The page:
The progress which has been made by a determined PM in forcing the EU to reopen the text which they previously insisted could not be reopened is proof that a similarly determined attitude throughout the negotiation process would have yielded much better terms for the UK.”

Subscribers’ Views

Why I Cannot Support Boris’s Deal, by Caroline Bell

Civil Servant Caroline Bell (writing under a pseudonym) takes a pessimistic view of a future under Boris Johnson’s Withdrawal Agreement.

“[I]f the Withdrawal Agreement is passed tomorrow, Remainer MPs would certainly resist all calls for an election. Instead they would use the transition period to thwart negotiations.”

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How you can help

We urge our supporters to ‘take back control’ in our present confusion.  There are thousands of you.  Our MPs listen to their constituents.  Sign up to the Brexit Pledge here. Write to your MPs.  Perhaps send them copies of some of our articles (or links to them), especially when they are relevant to your local conditions – for example, in rural areas, on the threat to British agriculture.  Better still, make an appointment to see them at their next surgery: they will take notice when people are lining up at their doors.  Make you views known where MPs might be wavering, or where they are working to sabotage Brexit, especially in Leave-voting and marginal constituencies, which Richard Johnson listed in his recent article.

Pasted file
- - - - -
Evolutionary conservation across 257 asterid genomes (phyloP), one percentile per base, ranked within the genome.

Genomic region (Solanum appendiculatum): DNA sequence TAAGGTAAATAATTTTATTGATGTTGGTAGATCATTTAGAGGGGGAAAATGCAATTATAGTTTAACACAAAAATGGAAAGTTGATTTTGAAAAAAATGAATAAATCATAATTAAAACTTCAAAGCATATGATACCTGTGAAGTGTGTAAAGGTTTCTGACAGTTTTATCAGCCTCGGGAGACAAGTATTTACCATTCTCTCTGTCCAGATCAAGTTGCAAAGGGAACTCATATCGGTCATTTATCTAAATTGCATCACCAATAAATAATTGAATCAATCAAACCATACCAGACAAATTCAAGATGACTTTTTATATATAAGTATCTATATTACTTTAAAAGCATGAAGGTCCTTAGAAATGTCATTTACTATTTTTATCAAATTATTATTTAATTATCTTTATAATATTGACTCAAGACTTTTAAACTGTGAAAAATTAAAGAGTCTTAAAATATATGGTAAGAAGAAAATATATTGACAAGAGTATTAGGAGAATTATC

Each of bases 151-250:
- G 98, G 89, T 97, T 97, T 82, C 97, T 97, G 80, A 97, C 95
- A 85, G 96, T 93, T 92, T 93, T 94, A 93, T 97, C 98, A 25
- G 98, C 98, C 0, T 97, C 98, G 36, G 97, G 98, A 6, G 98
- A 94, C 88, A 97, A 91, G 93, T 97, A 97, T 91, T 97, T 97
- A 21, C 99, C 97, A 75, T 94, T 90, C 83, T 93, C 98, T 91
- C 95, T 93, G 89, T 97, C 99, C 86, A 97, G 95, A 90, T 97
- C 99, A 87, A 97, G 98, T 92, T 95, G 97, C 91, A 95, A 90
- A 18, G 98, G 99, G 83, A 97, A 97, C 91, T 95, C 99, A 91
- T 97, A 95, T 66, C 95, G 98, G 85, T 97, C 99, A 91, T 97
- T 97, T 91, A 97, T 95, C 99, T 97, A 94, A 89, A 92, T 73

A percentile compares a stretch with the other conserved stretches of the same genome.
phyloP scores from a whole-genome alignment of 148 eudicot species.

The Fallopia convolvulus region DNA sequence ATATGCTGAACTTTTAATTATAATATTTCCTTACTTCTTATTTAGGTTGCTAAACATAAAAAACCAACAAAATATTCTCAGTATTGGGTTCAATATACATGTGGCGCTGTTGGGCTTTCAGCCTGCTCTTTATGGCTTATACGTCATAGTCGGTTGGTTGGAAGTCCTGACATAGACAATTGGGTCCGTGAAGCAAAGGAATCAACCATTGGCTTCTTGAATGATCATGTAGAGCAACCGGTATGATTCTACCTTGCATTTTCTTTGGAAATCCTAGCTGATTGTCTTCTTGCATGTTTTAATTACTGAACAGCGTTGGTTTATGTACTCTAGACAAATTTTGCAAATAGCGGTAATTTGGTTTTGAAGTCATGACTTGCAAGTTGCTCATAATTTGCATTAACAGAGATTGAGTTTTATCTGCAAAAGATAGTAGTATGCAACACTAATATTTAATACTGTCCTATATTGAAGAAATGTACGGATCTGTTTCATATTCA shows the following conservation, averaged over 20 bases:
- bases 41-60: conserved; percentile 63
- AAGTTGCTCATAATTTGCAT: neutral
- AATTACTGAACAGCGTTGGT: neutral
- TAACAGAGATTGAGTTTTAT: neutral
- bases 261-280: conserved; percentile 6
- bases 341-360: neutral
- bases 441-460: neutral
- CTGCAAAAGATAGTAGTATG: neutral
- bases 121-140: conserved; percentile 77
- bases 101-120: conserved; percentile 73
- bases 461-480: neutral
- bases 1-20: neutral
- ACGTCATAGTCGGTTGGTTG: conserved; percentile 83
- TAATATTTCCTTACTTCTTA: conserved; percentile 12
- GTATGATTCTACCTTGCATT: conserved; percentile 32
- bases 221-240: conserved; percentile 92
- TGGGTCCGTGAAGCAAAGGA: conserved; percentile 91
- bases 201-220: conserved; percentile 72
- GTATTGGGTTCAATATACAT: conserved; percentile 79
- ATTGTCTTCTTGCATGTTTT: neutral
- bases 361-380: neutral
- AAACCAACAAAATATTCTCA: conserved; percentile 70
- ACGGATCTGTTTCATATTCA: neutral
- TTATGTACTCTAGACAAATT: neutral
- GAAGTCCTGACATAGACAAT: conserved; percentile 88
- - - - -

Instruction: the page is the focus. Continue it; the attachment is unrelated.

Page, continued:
Do also keep reading our posts, and to tell others about us.  Share links to our quality content so that others can understand how leaving the EU can be good for the UK economy and for our own democratic governance. We aim to educate our critics to think differently and more positively about the long-term impact of Brexit.

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Yours Sincerely, 

Newsletter Editor

An Oxbridge PhD Student

Dr Graham Gudgin 
Economist, Centre for Business Research, Judge Business School University of Cambridge

Professor Robert Tombs
Emeritus Professor of French History, University of Cambridge

 

About the author

Briefings For Brexit